Certain traditionalists would like to see less weight hopping from contemporary fighters and more of a focus on remaining at a single weight. It is easy to find sympathy with this as the `pound for pound' accolade seems to have less meaning than it used to because there are now more weight divisions in boxing making it easier to win the title at multiple weights. Professional boxing used to resemble the present situation in the amateurs where there are 11 weight classes (at the Olympics) stemming from light flyweight to super heavyweight. Currently there are 17 weight classes identified by the four major organisations. From this some fighters are accused of seeking shallow success by weight jumping. Roy Jones Junior became the first former middleweight champion to win a world heavyweight title since the legendary Bob Fitzsimmons back in 1897 after out-pointing John Ruiz in 2003. Although this made him a four-weight champion and reinforced his `pound for pound' decoration, did this add anything to his reputation of being a superb fighter? Probably not apart from the statistics and Roy Jones was also the same man who moved up in weight in 1996, thus avoiding fights with Chris Eubank, Nigel Benn and Steve Collins.

Similarly, moving up in weight can ruin a fighter. Sugar Shane Mosley was one of the most magnificent lightweights of recent memory, why he ever moved up in weight is no mystery. Mosley did not receive the adulation he deserved after eight consecutive world title defences at lightweight and only made his reputation after the sterling victory over de la Hoya at welterweight. It became rapidly apparent though, he had moved up too fast (foolishly bypassing the light welterweight division). He subsequently melted in his two encounters with the talented Vernon Forrest and his flirtation with the junior middleweight division was equally doomed as he was taken apart by Winky Wright twice as well. The case of Mosley demonstrates that `pound for pound' glory can ruin a fighter. He did become a three-weight champion but at what cost?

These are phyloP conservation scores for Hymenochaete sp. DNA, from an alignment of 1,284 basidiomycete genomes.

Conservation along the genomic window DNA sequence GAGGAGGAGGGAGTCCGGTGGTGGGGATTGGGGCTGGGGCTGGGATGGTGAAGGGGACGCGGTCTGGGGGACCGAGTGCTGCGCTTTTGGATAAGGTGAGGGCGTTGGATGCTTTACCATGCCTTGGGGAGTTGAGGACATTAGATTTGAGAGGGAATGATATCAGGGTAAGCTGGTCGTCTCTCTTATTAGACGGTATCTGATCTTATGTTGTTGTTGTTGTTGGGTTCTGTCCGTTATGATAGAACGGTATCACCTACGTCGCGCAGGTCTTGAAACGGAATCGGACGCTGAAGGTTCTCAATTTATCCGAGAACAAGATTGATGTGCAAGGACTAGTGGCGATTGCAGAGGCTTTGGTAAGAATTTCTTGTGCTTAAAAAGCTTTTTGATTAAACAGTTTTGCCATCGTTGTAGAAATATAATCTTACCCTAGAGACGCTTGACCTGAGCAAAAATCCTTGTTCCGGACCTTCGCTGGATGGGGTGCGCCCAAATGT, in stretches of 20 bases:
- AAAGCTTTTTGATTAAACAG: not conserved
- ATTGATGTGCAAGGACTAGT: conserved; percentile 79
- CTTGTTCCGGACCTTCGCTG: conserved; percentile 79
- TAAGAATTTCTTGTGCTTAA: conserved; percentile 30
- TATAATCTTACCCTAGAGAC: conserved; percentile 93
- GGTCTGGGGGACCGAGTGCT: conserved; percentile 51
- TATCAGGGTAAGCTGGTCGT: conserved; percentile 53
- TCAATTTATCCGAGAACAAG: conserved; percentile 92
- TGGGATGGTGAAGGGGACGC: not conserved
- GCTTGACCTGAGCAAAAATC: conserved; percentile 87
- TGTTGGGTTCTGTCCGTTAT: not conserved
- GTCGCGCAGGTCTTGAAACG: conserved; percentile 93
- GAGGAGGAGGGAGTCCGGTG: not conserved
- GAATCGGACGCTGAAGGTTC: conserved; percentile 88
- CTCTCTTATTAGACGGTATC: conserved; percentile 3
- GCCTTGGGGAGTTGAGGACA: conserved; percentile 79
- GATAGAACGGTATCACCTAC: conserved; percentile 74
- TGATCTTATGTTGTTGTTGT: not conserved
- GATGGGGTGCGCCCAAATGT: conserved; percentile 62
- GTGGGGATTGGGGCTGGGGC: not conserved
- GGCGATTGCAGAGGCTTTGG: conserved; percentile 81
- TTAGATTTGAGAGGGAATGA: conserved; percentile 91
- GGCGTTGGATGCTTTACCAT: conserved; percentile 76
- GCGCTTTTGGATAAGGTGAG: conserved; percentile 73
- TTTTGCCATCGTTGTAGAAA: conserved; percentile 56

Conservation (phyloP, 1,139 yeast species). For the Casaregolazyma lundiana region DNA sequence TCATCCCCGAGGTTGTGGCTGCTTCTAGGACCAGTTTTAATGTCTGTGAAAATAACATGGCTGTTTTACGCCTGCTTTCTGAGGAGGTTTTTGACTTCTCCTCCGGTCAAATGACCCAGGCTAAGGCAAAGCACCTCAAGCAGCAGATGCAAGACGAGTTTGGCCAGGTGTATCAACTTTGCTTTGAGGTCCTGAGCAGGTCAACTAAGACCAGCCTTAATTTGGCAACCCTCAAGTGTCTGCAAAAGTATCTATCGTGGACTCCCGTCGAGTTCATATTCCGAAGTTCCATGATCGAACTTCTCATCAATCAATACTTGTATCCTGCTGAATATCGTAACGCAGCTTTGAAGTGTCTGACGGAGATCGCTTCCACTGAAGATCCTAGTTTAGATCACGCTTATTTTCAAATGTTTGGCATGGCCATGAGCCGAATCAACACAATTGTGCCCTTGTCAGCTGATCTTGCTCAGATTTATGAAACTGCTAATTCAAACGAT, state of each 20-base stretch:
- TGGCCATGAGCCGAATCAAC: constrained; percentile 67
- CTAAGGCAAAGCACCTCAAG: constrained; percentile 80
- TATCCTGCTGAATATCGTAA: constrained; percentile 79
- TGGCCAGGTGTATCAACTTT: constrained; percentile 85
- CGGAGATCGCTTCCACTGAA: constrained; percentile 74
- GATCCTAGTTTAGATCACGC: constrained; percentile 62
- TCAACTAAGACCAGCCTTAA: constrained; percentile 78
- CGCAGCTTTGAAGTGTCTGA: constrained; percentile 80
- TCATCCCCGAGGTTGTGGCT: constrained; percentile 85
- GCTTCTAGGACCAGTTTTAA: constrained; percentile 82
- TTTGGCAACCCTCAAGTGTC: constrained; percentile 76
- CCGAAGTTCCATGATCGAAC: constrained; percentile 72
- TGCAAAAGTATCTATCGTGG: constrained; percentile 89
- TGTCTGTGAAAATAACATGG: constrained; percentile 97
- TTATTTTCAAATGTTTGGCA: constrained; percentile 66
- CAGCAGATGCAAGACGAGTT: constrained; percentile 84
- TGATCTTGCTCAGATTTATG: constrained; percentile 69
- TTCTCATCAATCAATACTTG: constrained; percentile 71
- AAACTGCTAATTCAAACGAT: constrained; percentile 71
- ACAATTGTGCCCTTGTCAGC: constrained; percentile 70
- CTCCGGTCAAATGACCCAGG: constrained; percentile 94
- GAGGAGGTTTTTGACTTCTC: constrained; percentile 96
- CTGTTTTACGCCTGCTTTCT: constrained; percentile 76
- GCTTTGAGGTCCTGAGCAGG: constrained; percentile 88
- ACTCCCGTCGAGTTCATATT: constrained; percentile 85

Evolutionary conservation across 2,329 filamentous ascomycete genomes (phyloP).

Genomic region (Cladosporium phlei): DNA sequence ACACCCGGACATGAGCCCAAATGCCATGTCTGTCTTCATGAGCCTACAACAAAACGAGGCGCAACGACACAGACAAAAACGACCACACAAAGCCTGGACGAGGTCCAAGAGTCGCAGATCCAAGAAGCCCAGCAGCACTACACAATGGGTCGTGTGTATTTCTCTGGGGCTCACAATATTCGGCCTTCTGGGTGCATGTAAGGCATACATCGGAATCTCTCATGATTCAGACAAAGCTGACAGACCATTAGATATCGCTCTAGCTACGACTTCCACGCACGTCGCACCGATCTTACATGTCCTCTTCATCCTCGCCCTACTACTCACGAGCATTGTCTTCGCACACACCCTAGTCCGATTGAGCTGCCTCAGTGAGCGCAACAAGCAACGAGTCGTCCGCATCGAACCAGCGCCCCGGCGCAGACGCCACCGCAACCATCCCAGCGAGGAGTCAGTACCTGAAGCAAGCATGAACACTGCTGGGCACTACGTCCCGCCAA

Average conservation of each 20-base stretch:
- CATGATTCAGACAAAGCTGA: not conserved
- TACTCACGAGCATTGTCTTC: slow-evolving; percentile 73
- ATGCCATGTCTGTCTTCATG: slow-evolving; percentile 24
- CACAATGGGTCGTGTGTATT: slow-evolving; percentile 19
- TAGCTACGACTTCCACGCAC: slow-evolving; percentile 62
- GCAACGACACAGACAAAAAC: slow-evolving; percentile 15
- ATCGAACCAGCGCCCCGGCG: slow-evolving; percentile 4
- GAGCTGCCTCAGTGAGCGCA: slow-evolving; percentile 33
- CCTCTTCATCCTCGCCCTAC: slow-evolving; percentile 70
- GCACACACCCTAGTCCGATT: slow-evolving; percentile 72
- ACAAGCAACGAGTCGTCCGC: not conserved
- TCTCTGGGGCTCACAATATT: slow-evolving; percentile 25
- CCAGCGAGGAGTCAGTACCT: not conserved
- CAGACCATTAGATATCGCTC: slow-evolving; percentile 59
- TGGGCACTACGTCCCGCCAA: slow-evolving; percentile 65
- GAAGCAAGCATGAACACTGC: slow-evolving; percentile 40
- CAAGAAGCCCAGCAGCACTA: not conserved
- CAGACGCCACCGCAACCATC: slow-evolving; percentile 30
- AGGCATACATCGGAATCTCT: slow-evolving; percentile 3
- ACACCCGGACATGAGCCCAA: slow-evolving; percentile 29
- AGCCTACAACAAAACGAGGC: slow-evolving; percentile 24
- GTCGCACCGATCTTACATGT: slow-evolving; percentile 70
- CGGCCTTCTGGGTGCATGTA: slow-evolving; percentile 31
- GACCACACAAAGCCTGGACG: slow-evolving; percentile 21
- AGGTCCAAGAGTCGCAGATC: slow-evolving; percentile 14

Ultimately, Oscar de la Hoya suffered the same fate in challenging Bernard Hopkins in September 2004. Just prior to this encounter, de la Hoya took on the German Felix Sturm in positioning himself for the tilt against Hopkins. He looked like an inflated shrimp as he won an undeserved points victory, taking the WBO Middleweight Title.

The showdown with Hopkins was the biggest clash at middleweight since Marvin Hagler and Sugar Ray Leonard in 1987.

It echoed this fight with the two top `pound for pound' stars colliding, yet was simultaneously a mismatch between a `glamour boy' and a `blue collar'.

Although it was a fight everyone wanted to see, the thinking that it would resolve who was the best `pound for pound' fighter of the generation highlights another fallacy in the myth.

Fans twist the `pound for pound' rankings. It makes logical sense to debate who is the superior `pound for pound' boxer in Marco Antonio Barrera and Erik Morales as they are men of similar dimensions, each has won world titles in the same weight categories (bantamweight, featherweight and super featherweight respectively) and fought each other. It is therefore illogical to put a heavyweight or a cruiserweight in a `pound for pound' list ahead of a featherweight. How can we possibly compare average boxers, let alone elite boxers when say a featherweight weighs 118 to 122 lb and a heavyweight weighs over 200 lbs?

This is not to say fans cannot have a constructive debate about which fighters are the best in their respective divisions but does boxing really need the `pound for pound' jewellery?

In the grand scheme of things, do we really need to rate Muhammad Ali above Roberto Duran or vice versa in the all-time great `pound for pound' ratings? Even more significantly, would it reduce our perceptions as either of them being great fighters?

And the final and most impossible question: How could we ever create a comprehensive and fair table of the top `pound for pound fighters' of all time?

The sheer choice of Sugar Ray Leonard, Benny Leonard, Sugar Ray Robinson, Julio Caesar Chavez, Archie Moore, Carlos Monzon and so... the list and debate is infinite. Equally, boxing has changed so much in the last 100 years.

To gain a real estimation of a fighter's worth in the long view, we need a healthy and rational debate with proper parameters and criteria. The `pound for pound' myth is just airy fairy flattery boxing indulges in.